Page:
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Part 1

The number of Muslims in the world.
Estimating their numbers in the U.S.
The ethnic origins of U.S. Muslims

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Estimates of the number of Muslims in the world:

Estimates of the total number of Muslims in the world have varied greatly over the past two decades. Seven estimates from credible sources, sorted in order of increasing population, were :

bullet 0.700 billion or more, Barnes & Noble Encyclopedia (1993)

bullet 0.817 billion, The Universal Almanac (1996)

bullet 0.951 billion, The Cambridge Factfinder (1993)

bullet 1.1 billion, The World Almanac (1997)

bullet 1.2 billion, Council on American-Islamic relations (2012)

bullet 1.57 billion, Pew Research (2016) 1

bullet 1.6 billion, Pew Research (2013) 2

Many people in North America consider Islam to be primarily a Middle Eastern religion. That may be because news reports most often involve events from that area. However, most Muslims actually live in the Asia-Pacific region. Indonesia has the largest population of Muslims of any country in the world.

The Pew Research's worldwide estimate of Muslims during 2013 included:

  • 986 million Muslims living in Asia-Pacific,

  • 317 million in the Middle East and North Africa,

  • 248 million in sub-Saharan Africa,

  • 43.5 million in Europe,

  • 3.5 million in North America, and

  • 0.84 million in Latin America & the Caribbean. 2

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As of 2016-JAN, we assume that the Pew Forum's most recent worldwide estimates of 1.6 billion as the most reliable. With that number, Muslims represent about 22% of the world's population. They are currently the second largest religion in the world. Only Christianity is larger at 33%, with slightly more than 2 billion adherents.

The number of Muslims is growing about 2.9% per year, worldwide. This is faster than the total world population itself which is increasing by about 2.3% annually. Islam is thus attracting a progressively larger percentage of the world's population, and appears to be the fastest growing major religion in the world. If these rates continue, Islam will become the largest religion in the world by the middle of this century.

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Attempting to estimate the number of Muslims in the U.S.:

Nobody knows precisely how many Muslims live in the United States. With the recent rise:

  • In Islamophobia, the fear of, and active discrimination against, Muslims, and

  • Terrorism by a small minority of extremist Muslims which is expanding worldwide,

many Muslims in the U.S. are reluctant to share their religion with anonymous telephone callers, including callers from polling agencies.

Estimating numbers of religious adherents is a political hot-potato. Some non-Muslims have accused Muslims of exaggerated their numbers in order to obtain more political clout. Some Muslims have accused non-Muslims of releasing false, low numbers in order to "marginalize" Islam. 3 In religion, as in war, truth is often the first casualty.

Another cause of the disagreement appears to be related to the  percentage of Muslim immigrants:

  • Who have abandoned Islam since they arrived in the US, or

  • Who still consider themselves to be Muslims, but who no longer participate in religious activities.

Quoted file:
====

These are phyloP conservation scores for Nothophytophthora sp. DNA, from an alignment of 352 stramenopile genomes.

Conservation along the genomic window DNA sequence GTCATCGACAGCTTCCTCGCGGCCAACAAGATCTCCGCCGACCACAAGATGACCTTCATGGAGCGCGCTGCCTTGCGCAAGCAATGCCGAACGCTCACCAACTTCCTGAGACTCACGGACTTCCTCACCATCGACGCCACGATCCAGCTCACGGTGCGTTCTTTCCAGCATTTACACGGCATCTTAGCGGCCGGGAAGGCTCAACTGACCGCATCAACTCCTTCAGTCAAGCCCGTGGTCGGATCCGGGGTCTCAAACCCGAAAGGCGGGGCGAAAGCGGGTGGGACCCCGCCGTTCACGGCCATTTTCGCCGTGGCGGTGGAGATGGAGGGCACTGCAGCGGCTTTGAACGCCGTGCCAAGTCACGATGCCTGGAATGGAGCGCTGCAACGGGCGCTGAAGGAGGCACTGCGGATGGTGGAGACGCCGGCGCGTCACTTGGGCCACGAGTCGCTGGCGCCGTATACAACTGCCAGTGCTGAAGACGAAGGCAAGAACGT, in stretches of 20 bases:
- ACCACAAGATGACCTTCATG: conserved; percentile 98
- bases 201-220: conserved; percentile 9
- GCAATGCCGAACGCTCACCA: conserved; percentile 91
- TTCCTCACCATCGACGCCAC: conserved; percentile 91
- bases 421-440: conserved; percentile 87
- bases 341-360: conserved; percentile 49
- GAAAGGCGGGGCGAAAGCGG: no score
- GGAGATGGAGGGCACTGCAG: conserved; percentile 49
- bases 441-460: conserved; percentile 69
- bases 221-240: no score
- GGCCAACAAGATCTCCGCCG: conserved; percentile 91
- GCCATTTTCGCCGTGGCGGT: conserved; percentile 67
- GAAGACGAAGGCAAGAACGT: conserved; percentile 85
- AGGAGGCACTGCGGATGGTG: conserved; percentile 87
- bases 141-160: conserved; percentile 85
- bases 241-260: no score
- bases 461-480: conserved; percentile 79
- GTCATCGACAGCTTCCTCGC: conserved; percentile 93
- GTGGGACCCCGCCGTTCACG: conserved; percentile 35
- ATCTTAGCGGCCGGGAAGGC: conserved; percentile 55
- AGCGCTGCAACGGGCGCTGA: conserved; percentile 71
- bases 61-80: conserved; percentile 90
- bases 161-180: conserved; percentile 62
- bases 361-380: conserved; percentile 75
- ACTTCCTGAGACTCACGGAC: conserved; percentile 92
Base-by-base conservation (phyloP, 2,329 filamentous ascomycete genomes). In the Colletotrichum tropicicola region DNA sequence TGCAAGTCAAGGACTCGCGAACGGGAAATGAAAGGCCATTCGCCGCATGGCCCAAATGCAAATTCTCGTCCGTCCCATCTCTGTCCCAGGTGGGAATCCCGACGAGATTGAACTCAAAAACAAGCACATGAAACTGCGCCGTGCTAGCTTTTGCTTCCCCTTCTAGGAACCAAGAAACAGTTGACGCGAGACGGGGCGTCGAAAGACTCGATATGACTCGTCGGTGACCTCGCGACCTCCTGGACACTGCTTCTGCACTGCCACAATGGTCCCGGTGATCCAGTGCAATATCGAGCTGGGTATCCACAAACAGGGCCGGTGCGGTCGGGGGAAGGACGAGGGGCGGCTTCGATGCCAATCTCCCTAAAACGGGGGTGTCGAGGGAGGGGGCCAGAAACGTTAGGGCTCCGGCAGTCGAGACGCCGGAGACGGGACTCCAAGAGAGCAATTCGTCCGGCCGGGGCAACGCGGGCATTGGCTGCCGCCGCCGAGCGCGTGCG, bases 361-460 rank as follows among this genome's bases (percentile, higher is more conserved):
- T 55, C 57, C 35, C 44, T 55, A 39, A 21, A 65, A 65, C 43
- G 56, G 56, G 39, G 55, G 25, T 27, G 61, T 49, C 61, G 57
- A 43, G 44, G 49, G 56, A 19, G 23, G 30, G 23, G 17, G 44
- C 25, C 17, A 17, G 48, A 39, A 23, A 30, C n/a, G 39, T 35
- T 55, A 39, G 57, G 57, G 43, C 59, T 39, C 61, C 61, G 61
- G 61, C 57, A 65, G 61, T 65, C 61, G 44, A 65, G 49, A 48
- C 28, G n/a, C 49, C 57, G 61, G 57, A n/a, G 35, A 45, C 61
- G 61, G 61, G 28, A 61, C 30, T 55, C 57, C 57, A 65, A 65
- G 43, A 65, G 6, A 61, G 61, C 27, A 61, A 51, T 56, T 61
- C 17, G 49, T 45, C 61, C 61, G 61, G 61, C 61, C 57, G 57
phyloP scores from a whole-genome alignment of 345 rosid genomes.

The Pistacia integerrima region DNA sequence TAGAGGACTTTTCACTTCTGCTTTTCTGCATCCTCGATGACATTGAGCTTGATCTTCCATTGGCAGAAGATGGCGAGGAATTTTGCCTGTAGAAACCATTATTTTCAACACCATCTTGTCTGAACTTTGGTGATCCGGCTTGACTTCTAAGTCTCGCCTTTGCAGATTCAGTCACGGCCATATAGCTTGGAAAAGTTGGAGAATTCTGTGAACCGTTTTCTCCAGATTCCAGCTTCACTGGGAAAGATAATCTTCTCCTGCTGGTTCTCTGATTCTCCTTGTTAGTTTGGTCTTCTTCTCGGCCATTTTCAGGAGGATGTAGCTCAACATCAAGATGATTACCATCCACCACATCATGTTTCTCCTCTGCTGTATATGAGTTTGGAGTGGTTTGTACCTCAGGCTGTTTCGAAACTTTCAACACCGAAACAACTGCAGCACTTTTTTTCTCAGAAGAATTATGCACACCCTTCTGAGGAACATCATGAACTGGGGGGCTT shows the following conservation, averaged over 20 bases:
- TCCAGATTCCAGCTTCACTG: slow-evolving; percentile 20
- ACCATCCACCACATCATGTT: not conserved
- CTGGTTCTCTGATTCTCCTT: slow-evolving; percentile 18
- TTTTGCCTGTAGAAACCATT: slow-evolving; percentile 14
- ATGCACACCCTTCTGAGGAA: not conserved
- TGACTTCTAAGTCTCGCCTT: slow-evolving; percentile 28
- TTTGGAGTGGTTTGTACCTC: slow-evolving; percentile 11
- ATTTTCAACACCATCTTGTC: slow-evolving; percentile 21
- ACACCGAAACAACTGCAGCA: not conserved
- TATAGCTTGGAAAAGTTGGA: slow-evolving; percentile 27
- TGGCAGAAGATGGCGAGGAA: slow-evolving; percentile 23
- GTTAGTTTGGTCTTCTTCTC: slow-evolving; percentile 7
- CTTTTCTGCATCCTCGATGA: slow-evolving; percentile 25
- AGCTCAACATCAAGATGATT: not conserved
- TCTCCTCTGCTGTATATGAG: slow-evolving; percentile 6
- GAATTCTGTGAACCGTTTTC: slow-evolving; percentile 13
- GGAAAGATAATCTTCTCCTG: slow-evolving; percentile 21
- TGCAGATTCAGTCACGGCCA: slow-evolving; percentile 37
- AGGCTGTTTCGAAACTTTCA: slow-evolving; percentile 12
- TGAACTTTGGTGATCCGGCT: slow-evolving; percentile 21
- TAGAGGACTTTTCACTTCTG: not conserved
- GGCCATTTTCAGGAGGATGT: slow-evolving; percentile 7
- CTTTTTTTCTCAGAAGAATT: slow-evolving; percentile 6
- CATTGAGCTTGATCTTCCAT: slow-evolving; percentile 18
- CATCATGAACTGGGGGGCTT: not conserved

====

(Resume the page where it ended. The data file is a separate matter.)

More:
As a result, recent estimates of the number of Muslims in North America have ranged from a little over one million adults to seven million adults and children.

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Ethnic origins of Muslims in the U.S.:

According to the "Faith Communities Today" report, by the Hartford Institute for Religious Research, the ethnic origins of regular participants in U.S. mosques are as follows:
bullet South Asian (Pakistani, Indian, Bangladeshi, Afghani) = 33 %

bullet African-America = 30 %

bullet Arab = 25 %

bullet Sub-Saharan African = 3.4 %

bullet European (Bosnian, Tartar, Kosovar, etc.) = 2.1 %

bullet White American = 1.6 %

bullet Southeast Asian ( Malaysian, Indonesian, Filipino) = 1.3 %

bullet Caribbean = 1.2 %

bullet Turkish = 1.1 %

bullet Iranian = 0.7 %

bullet Hispanic/Latino = 0.6 % 4

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This topic continues in the next essay

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References used:

The following information sources were used to prepare and update the above essay. The hyperlinks are not necessarily still active today.

  1. Besheer Mohamed, "A new estimate of the U.S. Muslim population," Pew Research Center, 2016-JAN-06, at:
  2. Drew Desilver, "World‚€™s Muslim population more widespread than you might think," Pew Research Center, 2013-JUN-07, at:
  3. David Cho, "Evangelicals Help Pace U.S. Growth in Church Attendance; Tally of Muslims Rejected as Low By Islamic Groups," Washington Post, 2002-SEP-16, at:
  4. "Faith Communities Today: Mosque in America: A National Portrait," April 2001. Hartford Seminary's Hartford Institute for Religious Research. Quoted in the "Demographic Facts" report by the U.S. Department of State's, International Information Programs, at:

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Site navigation: Home page > World Religions > Islam menu > here

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Copyright © 2002 to 2016 by Ontario Consultants on Religious Tolerance
Originally written: 2002-SEP-18
Latest update: 2016-JAN-08
Author: B.A. Robinson

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